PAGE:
Royal Dutch Shell Plc (RDSA), Europe’s largest oil company, has earmarked more than $20 billion to spend on natural-gas projects through 2015 as profit from extracting, processing and selling the fuel soars.
“Our integrated-gas earnings have more than trebled in the last five years, reaching $9 billion over the last year,” Chief Executive Officer Peter Voser said today. “We see growth opportunities to invest over $20 billion here for 2012-15.”
Shell and its peers have expanded global gas operations as demand for the fuel rises in Asia. Revenue from the liquefied natural gas business, pushed higher by increased shipments following Japan’s Fukushima atomic crisis last year, drove a 2.3 percent gain in third-quarter profit at The Hague-based Shell.
The company expects LNG output to increase 30 percent to about 29 million metric tons a year once it completes projects in Australia, Shell said today in a statement. It also plans to power trucks and ships with the liquefied fuel and is assessing ventures that would use as much as 5 million tons a year.
Shell, which has announced $6 billion in acquisitions this year, has forecast cash flow from operations will rise 50 percent through 2015, driven by new projects in Qatar, where it runs a gas-to-liquids plant, and Canada.
“Shell is continuing to generate substantial cash flows,” said Stuart Joyner, an analyst at Investec Securities Ltd. in London. “We expect Shell to pursue a more active acquisitions strategy.”
Shell said yesterday it’s in talks with Anadarko Petroleum Corp., Eni SpA and others to join gas projects off Mozambique, after this year losing a bidding war with Thailand’s PTT Exploration & Production Pcl for Anadarko’s partner Cove Energy Plc. The nation may become the third-largest LNG producer, after Australia and Qatar, in as few as 10 years, Anadarko has said.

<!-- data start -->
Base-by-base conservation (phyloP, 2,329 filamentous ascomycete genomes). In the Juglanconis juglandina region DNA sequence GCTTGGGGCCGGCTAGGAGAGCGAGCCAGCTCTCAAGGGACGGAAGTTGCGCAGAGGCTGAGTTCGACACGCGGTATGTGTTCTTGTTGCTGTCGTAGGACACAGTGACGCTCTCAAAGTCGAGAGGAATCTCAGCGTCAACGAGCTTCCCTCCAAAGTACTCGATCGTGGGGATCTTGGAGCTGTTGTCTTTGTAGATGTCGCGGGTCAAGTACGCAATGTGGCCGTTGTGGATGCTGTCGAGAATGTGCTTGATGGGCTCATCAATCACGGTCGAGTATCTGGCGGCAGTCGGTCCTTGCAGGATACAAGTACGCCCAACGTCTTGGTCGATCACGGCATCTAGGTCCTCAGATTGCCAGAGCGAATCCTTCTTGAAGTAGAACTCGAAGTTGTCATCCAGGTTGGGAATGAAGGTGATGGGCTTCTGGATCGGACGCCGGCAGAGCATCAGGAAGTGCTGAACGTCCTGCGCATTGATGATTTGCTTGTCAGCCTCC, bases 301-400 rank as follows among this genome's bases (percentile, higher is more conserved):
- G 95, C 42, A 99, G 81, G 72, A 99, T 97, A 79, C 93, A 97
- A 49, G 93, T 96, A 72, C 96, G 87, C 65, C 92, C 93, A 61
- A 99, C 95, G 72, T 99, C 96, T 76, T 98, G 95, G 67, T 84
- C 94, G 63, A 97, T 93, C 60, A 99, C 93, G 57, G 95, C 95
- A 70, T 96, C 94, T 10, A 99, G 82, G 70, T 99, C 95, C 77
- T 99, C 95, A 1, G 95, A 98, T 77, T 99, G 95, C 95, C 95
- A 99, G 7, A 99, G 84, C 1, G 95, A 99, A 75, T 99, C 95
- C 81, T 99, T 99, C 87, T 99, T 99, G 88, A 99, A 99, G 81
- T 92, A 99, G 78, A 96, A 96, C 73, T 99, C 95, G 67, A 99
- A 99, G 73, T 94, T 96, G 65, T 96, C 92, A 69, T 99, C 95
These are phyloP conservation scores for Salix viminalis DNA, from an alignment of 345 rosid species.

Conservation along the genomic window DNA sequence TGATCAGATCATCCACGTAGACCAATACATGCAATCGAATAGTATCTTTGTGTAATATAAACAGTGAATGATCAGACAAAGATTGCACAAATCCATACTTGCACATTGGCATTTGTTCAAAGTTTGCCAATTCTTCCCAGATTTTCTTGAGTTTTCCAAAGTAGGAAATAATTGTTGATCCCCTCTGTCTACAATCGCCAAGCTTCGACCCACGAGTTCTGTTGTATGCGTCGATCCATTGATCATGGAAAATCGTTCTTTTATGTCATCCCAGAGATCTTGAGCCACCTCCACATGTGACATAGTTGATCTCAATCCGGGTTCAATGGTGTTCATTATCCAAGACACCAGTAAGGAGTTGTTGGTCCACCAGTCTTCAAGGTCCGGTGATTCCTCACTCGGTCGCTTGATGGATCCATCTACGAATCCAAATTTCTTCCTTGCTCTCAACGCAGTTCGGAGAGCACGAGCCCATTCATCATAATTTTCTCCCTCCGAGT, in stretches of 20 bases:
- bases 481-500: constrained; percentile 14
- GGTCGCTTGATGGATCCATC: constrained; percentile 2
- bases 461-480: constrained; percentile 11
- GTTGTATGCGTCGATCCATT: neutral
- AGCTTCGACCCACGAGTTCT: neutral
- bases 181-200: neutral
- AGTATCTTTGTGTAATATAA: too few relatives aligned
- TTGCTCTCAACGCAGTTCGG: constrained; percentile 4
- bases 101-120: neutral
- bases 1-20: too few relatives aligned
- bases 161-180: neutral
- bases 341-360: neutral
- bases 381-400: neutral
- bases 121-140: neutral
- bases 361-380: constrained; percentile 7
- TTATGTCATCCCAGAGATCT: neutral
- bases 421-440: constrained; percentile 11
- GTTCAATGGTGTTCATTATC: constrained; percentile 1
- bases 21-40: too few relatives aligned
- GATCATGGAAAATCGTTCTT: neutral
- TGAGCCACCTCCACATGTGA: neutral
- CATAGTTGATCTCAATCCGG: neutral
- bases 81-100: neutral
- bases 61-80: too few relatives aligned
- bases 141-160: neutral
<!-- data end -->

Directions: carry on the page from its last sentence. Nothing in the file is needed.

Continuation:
“We are taking our time, because we are also quite busy elsewhere in the world,” Maarten Wetselaar, executive vice president of Shell Upstream International, said yesterday in an interview. “We’re not short of opportunities, but it’s certainly something we would like to be involved in.”
Mozambique may hold as much as 250 trillion cubic feet of gas, national oil company Empresa Nacional de Hidrocarbonetos estimated last month after energy explorers made the decade’s biggest discoveries in its waters.
Shell, the largest LNG supplier, has also been examining plans to add more than 20 million tons of annual LNG capacity in Australia, Indonesia and North America as it predicts a fourfold increase in demand to 400 million tons a year by 2020 from 2000.
As part of its $50 billion Australian LNG investment plan, the company has been working on a floating production vessel that will liquefy the fuel off Australia’s northwest coast to potentially supply the Asia Pacific region.
Shell also uses gas to produce other liquid fuels. It operates the world’s largest gas-to-liquids plant in Qatar, making diesel and other products. It’s studying plans to build a similar plant in Texas or Louisiana, taking advantage of a decline in North American gas prices. Other possible projects on the continent include the production of commercial petrochemicals from ethane and the use of LNG as vehicle fuel.
Shell in June agreed with TravelCenters of America LLC to sell LNG to heavy-duty trucks. Last year, it started work on the Green Corridor project with Flying J Inc. to offer LNG to trucks along the 900-mile (1,600-kilometer) Canadian highway that runs from Alberta to the Pacific coast.
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